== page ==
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Sunday, August 28, 2016

Thoughts On . . . The Running Dream

The Running Dream

Author: Wendelin Van Draanen
Publisher: Random House 
ISBN: 978-0-375-86628-9
Published: January 2012  
genre: teen (friendship, social skills, sports, special needs)
per School Library Journal: Grades 7+
332 pages

format available: hardcover, trade paperback, ebook, audio

author's blog | Twitter


Back of Book:
What would you do if you lost the one thing that mattered most?

Sixteen-year-old Jessica is a runner. It's not just what she does, it's who she is. So when a tragic accident causes her to lose one of her legs, she is shattered--inside and out.

Though the doctors say she'll be able to walk with a prosthetic limb, recovery is slow and full of pitfalls. Jessica wonders if the girl who died in the accident didn't get the better end of the deal. But as she struggles to reclaim her life, Jessica get to know Rosa--a girl with cerebral palsy whom she and her friends had always overlooked. Not only does Rosa come to Jessica's rescue in math, she also help her reach for a future that is full of unexpected opportunities.

And Jessica starts to wonder: Is it possible not only to walk again, but to run?

My Thoughts:
Wow. This is one of those "I laughed, I cried, I wanted to slap someone upside the head" type books.  ;-)

I didn't bother reading the back again before I read the book. Just jumped right in and we're at the hospital after surgery. Jessica is understandable depressed but I've seen Amy dance (Dancing with the Stars) so I'm thinking Jessica needs a small slap/wake up. On the other hand, I don't believe I'd be doing as well.

It's a little "High School Drama" but Jessica is on a high school track team. There is the cute popular boy she likes. The Rival's head games that she finally works around. The girl on the team only because a team sport will look good on a collage application-and the track team doesn't cut.  But this is so much more than a book about a teen who want to run again. It's not about the stares or the mean girls. It's about teamwork, family, and growing up. About friendship and never giving up. She's got family, a terrific best friend, a great coach, and Rosa.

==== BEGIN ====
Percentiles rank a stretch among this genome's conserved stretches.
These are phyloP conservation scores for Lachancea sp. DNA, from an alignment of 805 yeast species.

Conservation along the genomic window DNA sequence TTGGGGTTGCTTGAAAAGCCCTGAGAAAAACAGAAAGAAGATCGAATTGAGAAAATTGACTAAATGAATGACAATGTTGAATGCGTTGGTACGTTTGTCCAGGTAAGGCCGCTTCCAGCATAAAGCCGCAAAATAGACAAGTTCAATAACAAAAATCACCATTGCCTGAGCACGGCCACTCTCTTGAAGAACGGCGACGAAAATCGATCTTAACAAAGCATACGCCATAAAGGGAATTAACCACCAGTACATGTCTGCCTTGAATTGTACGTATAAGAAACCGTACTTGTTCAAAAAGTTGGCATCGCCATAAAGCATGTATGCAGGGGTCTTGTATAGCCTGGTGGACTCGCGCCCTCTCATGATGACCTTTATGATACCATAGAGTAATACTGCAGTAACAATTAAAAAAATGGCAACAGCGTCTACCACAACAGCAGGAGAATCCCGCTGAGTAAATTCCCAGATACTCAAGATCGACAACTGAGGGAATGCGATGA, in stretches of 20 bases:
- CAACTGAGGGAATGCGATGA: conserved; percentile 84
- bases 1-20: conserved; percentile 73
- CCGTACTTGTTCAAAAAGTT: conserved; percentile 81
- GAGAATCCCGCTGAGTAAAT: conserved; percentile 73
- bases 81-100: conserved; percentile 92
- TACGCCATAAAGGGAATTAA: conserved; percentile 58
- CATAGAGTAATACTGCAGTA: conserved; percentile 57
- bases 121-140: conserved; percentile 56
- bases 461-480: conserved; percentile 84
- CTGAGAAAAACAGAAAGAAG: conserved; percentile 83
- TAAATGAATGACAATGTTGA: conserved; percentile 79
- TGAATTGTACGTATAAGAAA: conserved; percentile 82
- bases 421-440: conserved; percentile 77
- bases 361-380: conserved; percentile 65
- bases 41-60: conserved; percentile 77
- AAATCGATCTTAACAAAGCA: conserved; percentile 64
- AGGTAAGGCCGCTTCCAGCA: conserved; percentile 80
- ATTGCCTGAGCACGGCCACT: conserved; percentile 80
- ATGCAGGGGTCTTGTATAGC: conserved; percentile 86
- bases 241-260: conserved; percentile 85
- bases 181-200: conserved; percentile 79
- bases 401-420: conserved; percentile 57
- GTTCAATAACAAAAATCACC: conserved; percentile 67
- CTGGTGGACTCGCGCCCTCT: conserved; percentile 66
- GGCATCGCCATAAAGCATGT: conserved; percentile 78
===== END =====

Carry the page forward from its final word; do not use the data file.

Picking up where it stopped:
Oh, man. Rosa becomes like a secret weapon.

This is a book about becoming a better person, even if you have help.

Vanessa's mom gets it but I don't know if Vanessa ever will.

edit: You might want to have tissues handy before starting to read. I cried all over my shirt because I didn't want to put the book down.

Disclaimer: This book was from my private library. I'm sure someone posted something to interest me by I do not remember who or where. The opinions expressed in this post are mine and may differ from yours. Book information courtesy of and the book itself. 

copyright Book Dragon's Lair 2009-2016

Thoughts On . . . Prince Noah and the School Pirates

Prince Noah and the School Pirates

Author: Silke Schnee
Illustrator: Heike Sistig
Publisher: Plough Publishing House 
ISBN: 978-0-87486-765-7